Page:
Desperate times call for desperate music. And albums don’t come much grimmer — not to mention starker, darker or relentlessly intense — than Protomartyr’s Ultimate Success Today. The incredible and incendiary fifth studio outing from singer Joe Casey and his hard-hitting Detroit post-punks is a fierce, fearsome soundtrack to impeding doom. With the distinctive delivery that has earned him countless comparison to The Fall’s irascible iconoclast Mark E. Smith, Casey brays and barks his pitch-black, dread-filled lyrics about cataclysm, foreign diseases, shut-ins, respirators and last words — all penned before the pandemic, amazingly. Meanwhile, his bandmates lurch and lunge toward the edge with a cunning and cathartic cross of visceral clanging fury and artful sophistication, decorating their claustrophobic walls of sound with free-jazz horns, moody asides and complex melodic passages. They may be stuck in the same slowly sinking boat with the rest of us losers, but make no mistake: Protomartyr are not going down without a fight. Get used to it.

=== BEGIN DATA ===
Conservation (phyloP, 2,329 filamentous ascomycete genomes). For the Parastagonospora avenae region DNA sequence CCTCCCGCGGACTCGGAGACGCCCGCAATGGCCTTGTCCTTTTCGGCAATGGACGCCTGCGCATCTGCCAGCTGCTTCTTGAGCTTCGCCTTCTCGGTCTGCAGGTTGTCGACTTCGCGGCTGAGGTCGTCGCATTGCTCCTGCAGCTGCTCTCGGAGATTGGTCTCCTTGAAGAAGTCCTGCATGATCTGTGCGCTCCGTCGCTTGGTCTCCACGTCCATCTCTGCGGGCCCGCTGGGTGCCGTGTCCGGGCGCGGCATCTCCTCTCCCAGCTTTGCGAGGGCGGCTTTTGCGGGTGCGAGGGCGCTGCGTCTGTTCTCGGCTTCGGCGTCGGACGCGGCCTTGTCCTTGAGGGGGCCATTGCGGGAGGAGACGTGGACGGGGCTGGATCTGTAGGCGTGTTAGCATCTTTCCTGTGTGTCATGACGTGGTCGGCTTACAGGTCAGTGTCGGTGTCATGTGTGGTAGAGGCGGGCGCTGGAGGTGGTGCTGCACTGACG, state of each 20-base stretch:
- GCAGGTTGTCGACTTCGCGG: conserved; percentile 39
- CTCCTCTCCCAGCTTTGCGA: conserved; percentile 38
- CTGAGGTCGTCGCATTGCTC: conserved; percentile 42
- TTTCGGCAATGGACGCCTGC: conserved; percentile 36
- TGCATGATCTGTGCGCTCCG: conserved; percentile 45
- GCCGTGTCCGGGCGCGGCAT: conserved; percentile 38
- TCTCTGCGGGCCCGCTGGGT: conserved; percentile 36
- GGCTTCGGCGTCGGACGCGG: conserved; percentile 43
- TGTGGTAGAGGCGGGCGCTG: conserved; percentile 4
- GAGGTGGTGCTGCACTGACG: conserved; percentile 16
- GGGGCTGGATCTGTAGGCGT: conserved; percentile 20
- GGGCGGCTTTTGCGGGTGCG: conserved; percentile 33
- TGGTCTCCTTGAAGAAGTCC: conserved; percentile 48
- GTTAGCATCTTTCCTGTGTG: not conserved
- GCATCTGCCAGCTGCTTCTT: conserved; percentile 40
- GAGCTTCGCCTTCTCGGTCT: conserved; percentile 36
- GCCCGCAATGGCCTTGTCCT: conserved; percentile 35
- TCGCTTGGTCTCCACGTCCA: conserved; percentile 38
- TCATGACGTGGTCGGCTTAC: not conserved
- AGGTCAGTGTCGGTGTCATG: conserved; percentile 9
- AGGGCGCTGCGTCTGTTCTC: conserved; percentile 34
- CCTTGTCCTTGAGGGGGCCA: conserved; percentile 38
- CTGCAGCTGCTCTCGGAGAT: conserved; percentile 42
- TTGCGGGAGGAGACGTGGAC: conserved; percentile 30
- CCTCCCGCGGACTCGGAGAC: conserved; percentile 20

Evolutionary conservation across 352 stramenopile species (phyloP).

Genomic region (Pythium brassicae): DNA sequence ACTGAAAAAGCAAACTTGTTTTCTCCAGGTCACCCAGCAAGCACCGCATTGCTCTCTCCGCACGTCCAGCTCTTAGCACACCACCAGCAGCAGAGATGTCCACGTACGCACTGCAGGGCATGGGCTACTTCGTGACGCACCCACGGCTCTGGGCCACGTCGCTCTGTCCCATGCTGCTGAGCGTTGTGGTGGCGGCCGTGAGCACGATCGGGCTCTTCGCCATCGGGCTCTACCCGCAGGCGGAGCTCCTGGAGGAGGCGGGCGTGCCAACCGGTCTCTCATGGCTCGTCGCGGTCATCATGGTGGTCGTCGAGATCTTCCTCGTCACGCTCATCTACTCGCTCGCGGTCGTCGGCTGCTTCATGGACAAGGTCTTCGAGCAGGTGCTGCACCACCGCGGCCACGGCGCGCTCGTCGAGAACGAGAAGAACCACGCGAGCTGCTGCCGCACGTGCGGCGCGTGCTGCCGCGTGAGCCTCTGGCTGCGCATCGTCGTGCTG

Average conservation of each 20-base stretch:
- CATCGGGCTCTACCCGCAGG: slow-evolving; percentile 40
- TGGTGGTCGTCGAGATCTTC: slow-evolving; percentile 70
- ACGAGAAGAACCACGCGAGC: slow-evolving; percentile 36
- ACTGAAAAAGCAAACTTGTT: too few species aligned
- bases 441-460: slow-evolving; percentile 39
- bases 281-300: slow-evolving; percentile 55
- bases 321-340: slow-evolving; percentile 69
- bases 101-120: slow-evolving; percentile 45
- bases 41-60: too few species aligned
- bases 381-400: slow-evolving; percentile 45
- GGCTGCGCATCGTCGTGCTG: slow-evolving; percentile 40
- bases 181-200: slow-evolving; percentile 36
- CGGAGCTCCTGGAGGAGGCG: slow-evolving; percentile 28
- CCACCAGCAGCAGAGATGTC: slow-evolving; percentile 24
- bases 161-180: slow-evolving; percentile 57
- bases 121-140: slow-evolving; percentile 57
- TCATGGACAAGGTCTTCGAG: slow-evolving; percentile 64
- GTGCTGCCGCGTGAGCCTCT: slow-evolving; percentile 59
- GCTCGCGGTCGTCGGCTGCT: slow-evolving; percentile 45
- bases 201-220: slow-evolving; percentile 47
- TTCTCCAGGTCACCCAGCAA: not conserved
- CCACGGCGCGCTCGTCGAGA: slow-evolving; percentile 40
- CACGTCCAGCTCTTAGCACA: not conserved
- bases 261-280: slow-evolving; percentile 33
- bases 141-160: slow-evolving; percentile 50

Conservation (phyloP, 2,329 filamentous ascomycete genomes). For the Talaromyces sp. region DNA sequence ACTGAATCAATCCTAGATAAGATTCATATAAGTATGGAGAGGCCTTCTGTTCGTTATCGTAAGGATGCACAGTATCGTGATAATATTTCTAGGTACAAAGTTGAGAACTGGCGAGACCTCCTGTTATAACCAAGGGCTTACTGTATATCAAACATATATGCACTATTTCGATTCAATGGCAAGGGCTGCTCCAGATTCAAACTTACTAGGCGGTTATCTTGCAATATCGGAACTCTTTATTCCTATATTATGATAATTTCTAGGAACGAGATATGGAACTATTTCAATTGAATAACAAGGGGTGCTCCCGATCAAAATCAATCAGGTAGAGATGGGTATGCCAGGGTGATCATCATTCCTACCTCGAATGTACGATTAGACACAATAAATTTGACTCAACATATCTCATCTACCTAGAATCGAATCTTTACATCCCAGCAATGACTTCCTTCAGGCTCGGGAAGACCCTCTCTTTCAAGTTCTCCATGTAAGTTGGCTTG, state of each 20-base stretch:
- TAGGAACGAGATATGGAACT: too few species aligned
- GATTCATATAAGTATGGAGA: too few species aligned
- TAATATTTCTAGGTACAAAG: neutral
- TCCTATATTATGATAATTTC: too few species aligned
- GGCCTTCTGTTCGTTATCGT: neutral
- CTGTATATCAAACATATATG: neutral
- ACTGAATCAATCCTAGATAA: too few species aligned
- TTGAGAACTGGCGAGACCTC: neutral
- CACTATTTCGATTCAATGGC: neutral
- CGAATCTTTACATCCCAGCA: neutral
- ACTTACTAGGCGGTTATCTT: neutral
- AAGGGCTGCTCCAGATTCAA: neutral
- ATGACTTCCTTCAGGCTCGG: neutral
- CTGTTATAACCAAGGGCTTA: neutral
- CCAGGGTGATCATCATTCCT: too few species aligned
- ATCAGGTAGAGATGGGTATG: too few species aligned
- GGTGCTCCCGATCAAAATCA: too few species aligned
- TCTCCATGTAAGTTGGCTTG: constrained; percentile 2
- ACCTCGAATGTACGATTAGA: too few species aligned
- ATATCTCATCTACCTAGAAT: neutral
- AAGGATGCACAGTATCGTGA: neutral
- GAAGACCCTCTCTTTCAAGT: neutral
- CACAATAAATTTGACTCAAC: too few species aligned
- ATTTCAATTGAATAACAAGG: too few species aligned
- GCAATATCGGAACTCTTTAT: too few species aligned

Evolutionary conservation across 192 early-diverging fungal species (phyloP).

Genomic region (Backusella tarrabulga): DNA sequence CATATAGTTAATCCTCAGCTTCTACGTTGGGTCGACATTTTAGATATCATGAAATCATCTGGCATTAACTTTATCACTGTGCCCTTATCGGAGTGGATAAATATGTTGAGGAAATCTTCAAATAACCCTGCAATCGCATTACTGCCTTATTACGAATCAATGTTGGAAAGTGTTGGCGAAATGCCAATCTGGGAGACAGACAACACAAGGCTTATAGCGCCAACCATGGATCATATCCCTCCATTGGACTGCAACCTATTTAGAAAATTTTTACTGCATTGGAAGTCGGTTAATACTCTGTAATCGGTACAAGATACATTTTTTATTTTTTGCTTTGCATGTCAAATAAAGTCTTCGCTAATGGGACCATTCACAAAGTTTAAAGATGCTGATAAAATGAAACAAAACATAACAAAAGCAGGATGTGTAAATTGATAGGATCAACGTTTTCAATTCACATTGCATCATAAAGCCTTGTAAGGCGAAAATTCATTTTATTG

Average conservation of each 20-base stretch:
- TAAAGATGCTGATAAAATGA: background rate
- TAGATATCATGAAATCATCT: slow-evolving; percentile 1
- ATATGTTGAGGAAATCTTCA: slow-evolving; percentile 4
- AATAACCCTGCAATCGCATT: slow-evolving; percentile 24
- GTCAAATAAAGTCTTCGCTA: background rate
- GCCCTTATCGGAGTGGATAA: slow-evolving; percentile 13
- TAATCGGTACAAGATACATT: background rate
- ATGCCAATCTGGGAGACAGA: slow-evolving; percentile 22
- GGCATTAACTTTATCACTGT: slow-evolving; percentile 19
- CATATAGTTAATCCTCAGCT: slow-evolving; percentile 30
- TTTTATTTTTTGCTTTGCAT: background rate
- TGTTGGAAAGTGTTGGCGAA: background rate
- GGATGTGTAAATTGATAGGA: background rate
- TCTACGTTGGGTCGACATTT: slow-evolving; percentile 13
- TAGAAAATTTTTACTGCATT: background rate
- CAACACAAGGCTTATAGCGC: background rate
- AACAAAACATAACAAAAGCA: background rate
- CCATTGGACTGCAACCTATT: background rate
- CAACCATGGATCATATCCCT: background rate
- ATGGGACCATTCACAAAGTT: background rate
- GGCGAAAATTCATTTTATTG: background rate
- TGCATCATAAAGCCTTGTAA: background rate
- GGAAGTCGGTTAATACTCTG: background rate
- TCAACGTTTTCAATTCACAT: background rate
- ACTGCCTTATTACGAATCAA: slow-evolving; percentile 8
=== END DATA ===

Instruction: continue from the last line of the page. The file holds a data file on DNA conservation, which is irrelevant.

THE PRESS RELEASE: “Following the release of Relatives In Descent, the band’s critically acclaimed headlong dive into the morass of American life in 2017 (featured on myriad “best of” lists), Ultimate Success Today continues to further expand the possibilities of what a Protomartyr album can sound like. “The re-release of our first album had me thinking about the passage of time and its ultimate conclusion,” says singer Joe Casey of Ultimate Success Today. “Listening to No Passion All Technique again, I could hear myself hoping for an introduction and a long future, but also being cognizant that it could be ‘one and done’ for us. So, when it came time to write Ultimate Success Today, I was reminded of that first urgency and how it was an inverse of my current grapple with how terribly ill I’ve been feeling lately. Was that sick feeling colouring how I felt about the state of the world or was it the other way around? This panic was freeing in a way. It allowed me to see our fifth album as a possible valediction of some confusingly loud five-act play. In the same light I see it as an interesting mile marker of our first decade of being a band — a crest of the hill along a long highway. Although just to cover my bases, I made sure to get my last words in while I still had the breath to say them.”